Duck and I put our CSA on hold again for a few weeks while we catch up on the backlog, but something even better came in my box this week: a full scholarship to the Hazon Food Conference, home of the New Jewish Food Movement.
I still can barely believe I get to go. I owe a huge debt of gratitude to the Joyce and Irving Goldman Family Foundation, who sponsored several complete scholarships (conference tuition, room, and board) for young adults “who have not yet been involved in a leadership capacity in the New Jewish Food Movement.” First of all, when do I ever get to be a “young adult” anymore? The cut-off is usually 30, max, and it’s been a couple of years since I qualified for that. Second of all, who has ever heard of a scholarship where they want people who haven’t done a lot of work in the field already, where you don’t have to prove yourself worthy while being totally anxious that you’re underqualified?
This is an amazing gift. The conference sounds incredible, but there’s no way I would have been able to go without subsidization. The goal of the scholarship is to “bring a large contingent of young adults to the Hazon Food Conference and to catalyze the energy and learning from the conference to bring substantive work around food and Judaism, as well as other meaningful points of connection to Jewish life, back to your communities and your everyday lives.” So I’m bringing my sparkle and my listenin’ ears, all ready to learn and catalyze and connect!
What’s in my box this week: (the conference is organized around 8 themes)
Jewish tradition and food: History and culture
Health and nutrition
Food systems and sustainability
Israel: Food and agriculture
Jewish food education
I am most excited about the DIY and Food Justice tracks. It’s entertaining to see how my interests evolve – a few years ago, when I was preparing for Naturopathy school, I would have only had eyes for Health and Nutrition, and at another point in my life Fasting would have been a main attraction. Jewish Tradition and Food is always interesting, of course, but from reading the program descriptions that track seems mostly historical and informational, whereas I am betting DIY and FJ are going to be the most hands-on, action-oriented workshops.
I have a complicated relationship with Israel – so many of the activist communities I am part of are pro-Palestine and anti-Israel, which is overwhelming (particularly the internalized anti-Semitism I see in Jewish activists), and so much of the situation in the Middle East is wrapped up with US policies that make me very uncomfortable, so I tend to kind of hide my head in the sand when it comes to having opinions or feelings about Israel. Consequently the food and agriculture of Israel are about as interesting to me as, say, the food and agriculture of Turkey or Vietnam. It wouldn’t feel particularly like learning about the food systems of my ancient homeland, I don’t think. On the other hand, I identify strongly with the food traditions of Western Russia and Moldavia, where my family was before coming to the US, so I may just have a more recent definition of “home.”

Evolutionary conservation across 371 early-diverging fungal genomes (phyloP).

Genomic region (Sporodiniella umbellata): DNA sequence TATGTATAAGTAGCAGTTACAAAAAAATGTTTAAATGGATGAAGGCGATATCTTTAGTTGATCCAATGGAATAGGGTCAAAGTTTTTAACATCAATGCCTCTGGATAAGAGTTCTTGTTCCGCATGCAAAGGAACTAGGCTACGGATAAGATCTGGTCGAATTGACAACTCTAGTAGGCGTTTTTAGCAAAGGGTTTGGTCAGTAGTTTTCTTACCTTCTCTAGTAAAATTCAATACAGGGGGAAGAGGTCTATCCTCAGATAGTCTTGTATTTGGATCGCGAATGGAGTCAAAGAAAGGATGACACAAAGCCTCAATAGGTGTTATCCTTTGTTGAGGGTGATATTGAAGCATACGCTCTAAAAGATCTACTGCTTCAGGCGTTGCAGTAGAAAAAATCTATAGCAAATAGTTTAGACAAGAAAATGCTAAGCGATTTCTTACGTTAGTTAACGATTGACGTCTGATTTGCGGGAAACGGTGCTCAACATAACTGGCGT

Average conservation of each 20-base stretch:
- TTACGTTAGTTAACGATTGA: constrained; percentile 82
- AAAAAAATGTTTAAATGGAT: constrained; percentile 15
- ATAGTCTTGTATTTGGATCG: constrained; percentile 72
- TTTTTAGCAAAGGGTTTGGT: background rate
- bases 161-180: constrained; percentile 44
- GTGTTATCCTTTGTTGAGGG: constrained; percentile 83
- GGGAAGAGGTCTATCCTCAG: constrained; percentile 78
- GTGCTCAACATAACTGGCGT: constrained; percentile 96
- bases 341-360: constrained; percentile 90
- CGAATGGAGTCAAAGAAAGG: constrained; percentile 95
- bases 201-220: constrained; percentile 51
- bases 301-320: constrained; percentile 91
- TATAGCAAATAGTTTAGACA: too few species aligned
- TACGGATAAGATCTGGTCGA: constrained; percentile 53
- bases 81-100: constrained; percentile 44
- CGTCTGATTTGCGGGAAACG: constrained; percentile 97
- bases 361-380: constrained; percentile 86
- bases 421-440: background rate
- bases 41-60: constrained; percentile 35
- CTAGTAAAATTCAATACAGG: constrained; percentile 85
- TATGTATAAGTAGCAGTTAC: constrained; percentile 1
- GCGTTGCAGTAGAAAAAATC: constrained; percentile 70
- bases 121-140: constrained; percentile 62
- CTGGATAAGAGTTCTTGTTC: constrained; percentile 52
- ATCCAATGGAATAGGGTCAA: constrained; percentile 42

Some of the things I hope to do while I’m at the Hazon Food Conference:
- Talk to the owner of the Lucky Penny goat dairy farm to get the real skinny on whether humane goat dairy is even a possibility (by my definition of humane, of course)
- Learn to make pickles and/or mozarella
- Attend seminars on Food Justice Tools, Keeping the Justice in Charity, Slow Money (investing in the slow food movement), Jewish Female Farmers, Urban Agriculture, and Environmental vs. Animal Rights
- Meet and mingle with the other young adult participants at a special dinner and meeting set up just for us to network and kibbitz
- Learn more about the Hazon CSA, which has branches all over the country
- Talk to the owner of Lotus Foods, which is the company that imports all the special rice we buy (like the black and red rices in the I Am DIY Rice Bowl), and learn more about their sustainable rice practices
There’s also a game night (I’m bringing a mere 5 out of our collection of nearly 50!), a “chai house” (yum!), a “cosmic walk,” that movie about Jewish chicken farmers in Petaluma I’ve been meaning to see for years (according to family lore that’s where one branch ended up), and of course community Shabbat, organic, local, and seasonal vegetarian and vegan food, and lots of lots of people who are as obsessed with food as I am!